Grand Parade dividend on hold
• Empowerment group defers payout as new food businesses test local consumer waters
Cape-based empowerment group Grand Parade Investments, which has a record of rewarding shareholders with regular dividends, has deferred a decision on a payout for the 2017 financial year.
Cape-based empowerment group Grand Parade Investments (GPI), which has a record of rewarding shareholders with regular dividends, has deferred a decision on a payout for the 2017 financial year.
GPI holds cash-generative investments in the form of significant minority stakes in the GrandWest casino in Cape Town, alternative gaming business Grandslots and food franchisor Spur Corporation.
But the company is still in capital-hungry development phase with its own fast-food thrust via Burger King, Dunkin’ Donuts and Baskin-Robbins.
On Thursday, GPI chairman Hassen Adams said while the company was committed to remaining dividend-active, any distribution for 2017 would be considered only when future cash flows could be determined with greater certainty.
Adams said special dividends would be paid out of surplus proceeds from the realisation of investments. GPI last declared a dividend in late November 2016, distributing 25c per share or R122m for the 2016 financial year. Adams said GPI recognised that while its food investments were in early or start-up phase, the company would continue to adopt a conservative approach on its gearing for existing operations.
He said that over the past 36 months, GPI had decreased its gearing levels from 35.5% to 16.8% after partial disposals in its gaming and leisure portfolio.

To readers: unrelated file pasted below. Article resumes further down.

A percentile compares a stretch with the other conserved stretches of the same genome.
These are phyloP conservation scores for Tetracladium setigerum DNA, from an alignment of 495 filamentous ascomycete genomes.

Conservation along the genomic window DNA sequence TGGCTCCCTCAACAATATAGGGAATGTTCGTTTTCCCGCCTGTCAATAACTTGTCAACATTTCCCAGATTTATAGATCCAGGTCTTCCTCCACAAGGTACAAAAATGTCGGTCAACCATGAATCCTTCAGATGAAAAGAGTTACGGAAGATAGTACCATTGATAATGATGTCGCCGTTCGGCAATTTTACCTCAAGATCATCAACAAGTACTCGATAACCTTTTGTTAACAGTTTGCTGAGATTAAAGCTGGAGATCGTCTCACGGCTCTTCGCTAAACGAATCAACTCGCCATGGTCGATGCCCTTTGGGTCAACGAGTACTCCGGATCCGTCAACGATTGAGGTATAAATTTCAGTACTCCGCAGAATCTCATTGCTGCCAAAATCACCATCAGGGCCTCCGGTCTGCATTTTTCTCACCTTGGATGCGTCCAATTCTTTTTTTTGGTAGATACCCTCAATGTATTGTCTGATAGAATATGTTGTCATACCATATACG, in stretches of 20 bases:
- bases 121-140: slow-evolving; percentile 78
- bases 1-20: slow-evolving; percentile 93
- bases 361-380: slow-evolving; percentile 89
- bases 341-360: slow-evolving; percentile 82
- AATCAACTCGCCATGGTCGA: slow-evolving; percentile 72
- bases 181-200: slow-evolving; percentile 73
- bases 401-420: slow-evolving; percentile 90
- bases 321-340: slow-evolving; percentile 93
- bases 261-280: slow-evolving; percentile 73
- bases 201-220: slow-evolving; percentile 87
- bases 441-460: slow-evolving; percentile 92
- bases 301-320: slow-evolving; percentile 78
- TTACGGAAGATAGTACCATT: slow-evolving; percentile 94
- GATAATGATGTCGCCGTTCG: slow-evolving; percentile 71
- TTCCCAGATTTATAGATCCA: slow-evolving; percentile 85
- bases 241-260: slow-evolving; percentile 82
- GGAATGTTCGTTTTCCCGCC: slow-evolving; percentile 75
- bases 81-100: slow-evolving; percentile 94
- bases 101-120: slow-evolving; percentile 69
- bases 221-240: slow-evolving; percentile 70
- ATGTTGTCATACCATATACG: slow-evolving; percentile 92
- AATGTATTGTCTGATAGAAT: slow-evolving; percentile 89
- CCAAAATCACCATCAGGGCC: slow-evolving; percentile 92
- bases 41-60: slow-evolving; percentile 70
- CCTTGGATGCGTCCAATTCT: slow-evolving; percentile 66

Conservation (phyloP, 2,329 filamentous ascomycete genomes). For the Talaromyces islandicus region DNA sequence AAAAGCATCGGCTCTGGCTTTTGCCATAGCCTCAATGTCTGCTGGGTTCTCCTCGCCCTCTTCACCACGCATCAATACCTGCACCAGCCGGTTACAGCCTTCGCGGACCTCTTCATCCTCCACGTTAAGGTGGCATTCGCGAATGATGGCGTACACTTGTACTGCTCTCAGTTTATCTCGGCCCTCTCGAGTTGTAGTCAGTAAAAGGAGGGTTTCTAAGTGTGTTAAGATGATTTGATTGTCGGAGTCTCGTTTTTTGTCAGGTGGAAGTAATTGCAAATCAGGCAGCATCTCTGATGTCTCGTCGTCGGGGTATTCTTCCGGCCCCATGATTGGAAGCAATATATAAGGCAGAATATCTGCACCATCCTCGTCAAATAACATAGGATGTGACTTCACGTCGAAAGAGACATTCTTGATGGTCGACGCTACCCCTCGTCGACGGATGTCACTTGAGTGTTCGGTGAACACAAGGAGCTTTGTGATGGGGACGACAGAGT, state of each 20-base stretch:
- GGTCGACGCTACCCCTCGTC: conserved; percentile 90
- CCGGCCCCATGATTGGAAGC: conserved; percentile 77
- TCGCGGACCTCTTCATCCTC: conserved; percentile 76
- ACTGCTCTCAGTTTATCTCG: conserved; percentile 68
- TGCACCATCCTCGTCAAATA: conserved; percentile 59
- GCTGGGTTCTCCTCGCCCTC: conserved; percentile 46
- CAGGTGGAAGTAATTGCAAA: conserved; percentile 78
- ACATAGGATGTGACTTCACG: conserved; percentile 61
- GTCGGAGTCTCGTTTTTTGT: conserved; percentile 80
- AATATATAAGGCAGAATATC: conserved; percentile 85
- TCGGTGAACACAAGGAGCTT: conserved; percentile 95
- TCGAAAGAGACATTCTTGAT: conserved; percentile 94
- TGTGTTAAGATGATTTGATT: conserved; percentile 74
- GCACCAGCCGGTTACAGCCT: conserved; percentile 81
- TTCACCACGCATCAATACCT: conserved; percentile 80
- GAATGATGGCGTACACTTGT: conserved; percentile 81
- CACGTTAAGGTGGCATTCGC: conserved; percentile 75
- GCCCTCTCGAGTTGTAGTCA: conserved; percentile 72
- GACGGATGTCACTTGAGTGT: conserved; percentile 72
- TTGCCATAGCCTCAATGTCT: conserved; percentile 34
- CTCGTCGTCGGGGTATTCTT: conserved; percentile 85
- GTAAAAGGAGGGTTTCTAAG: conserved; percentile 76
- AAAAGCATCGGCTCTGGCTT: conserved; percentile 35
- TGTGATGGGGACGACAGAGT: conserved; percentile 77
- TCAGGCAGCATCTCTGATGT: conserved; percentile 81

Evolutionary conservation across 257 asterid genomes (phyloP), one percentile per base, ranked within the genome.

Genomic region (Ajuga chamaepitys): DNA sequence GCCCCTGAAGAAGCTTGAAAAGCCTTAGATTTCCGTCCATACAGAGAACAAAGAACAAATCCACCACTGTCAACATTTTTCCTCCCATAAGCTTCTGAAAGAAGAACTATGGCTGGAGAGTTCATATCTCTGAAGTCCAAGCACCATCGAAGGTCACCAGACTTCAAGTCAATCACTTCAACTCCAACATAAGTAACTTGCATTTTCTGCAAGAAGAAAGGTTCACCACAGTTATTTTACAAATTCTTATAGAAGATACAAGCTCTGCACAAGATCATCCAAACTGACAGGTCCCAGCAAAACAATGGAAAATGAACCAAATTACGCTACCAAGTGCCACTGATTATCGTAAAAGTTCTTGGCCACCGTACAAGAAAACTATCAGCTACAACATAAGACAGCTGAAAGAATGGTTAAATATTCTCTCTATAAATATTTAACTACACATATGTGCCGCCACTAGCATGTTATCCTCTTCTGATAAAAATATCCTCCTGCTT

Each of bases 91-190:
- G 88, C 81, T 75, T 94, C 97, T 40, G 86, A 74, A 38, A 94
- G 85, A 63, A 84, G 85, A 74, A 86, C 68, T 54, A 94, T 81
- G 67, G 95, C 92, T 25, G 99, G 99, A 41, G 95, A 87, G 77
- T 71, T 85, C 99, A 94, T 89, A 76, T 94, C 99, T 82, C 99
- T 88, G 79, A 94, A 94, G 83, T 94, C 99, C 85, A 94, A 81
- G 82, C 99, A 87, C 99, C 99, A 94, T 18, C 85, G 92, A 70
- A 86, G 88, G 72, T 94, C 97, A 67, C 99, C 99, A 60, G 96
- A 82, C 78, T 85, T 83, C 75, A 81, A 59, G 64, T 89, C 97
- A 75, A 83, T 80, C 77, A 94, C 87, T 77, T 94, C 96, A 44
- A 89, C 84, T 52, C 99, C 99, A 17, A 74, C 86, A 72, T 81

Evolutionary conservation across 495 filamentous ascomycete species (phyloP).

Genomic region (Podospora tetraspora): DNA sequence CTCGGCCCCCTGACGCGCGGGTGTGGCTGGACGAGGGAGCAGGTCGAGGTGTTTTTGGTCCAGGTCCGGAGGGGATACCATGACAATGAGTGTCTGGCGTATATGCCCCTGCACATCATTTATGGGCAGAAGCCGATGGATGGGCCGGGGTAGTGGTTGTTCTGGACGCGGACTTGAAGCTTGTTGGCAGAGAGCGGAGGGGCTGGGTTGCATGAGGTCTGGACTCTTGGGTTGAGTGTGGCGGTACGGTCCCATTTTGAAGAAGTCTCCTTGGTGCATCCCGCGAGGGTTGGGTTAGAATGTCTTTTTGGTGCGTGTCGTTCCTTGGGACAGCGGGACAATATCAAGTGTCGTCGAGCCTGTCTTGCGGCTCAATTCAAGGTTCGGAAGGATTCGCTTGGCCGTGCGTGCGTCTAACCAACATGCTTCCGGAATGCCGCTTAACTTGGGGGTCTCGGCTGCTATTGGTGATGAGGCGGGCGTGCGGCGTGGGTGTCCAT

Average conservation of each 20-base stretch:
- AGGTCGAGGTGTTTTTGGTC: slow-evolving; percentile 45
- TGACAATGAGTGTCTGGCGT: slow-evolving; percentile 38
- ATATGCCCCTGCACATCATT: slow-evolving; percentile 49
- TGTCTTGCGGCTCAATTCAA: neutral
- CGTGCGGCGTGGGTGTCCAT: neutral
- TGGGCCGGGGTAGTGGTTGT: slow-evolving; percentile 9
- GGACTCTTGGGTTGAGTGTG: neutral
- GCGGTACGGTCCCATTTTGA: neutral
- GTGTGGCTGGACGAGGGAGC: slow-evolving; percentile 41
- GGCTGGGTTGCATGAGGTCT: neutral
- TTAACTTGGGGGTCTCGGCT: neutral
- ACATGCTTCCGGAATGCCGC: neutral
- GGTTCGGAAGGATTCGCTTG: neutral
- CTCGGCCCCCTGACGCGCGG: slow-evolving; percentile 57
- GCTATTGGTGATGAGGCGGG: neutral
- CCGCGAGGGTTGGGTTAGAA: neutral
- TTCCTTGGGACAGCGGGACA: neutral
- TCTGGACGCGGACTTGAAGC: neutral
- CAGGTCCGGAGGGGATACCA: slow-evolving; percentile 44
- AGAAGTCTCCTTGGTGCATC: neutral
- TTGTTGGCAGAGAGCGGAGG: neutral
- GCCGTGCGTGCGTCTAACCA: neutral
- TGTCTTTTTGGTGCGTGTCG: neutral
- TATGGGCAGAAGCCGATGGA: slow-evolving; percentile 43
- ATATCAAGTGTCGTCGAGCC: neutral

GPI’s targeted debt equity range was set between 20.0% and 35.0%, Adams said.
He believed the current level of gearing would allow the company to raise funding at more preferential rates.
Adams noted the company’s exposure to the South African consumer had created uncertainty that had resulted in a significant increase in the cost of debt available over the last year.
“We have identified the facilities which are relatively cheap in comparison to the prevailing market rates and will look to retain those facilities….”
Vunani Securities analyst Anthony Clark said GPI still had “enormous balance sheet strength” with underlying investments in gaming being “prodigious cash infusers”.
He said that an intrinsic net asset value of 698c per share – which is far higher than the ruling share price – offered added comfort for shareholders, while the food businesses were generating losses.
Since financial year-end, GPI has also embarked on several disposals, notably the sale of properties in Cape Town and Sandton for R64m and the disposal of its 51% stake in Grand Tellumat Manufacturing for R15m. A divisional breakdown showed Burger King contributing a loss of R10m at headline earnings level, but was profitable at an ebitda (earnings before interest, tax, depreciation and amortisation) level.
Adams said the net restaurant movement included the opening of four new restaurants and the closure of five unprofitable restaurants in Johannesburg and KwaZulu-Natal.
Most encouraging was that the average monthly restaurant revenues increased by 9.26%, from R785,000 in 2016, to R865,000 because of a rise of almost 2% in restaurant comparative sales and a proportional increase in revenue derived from new Drive Thru sites.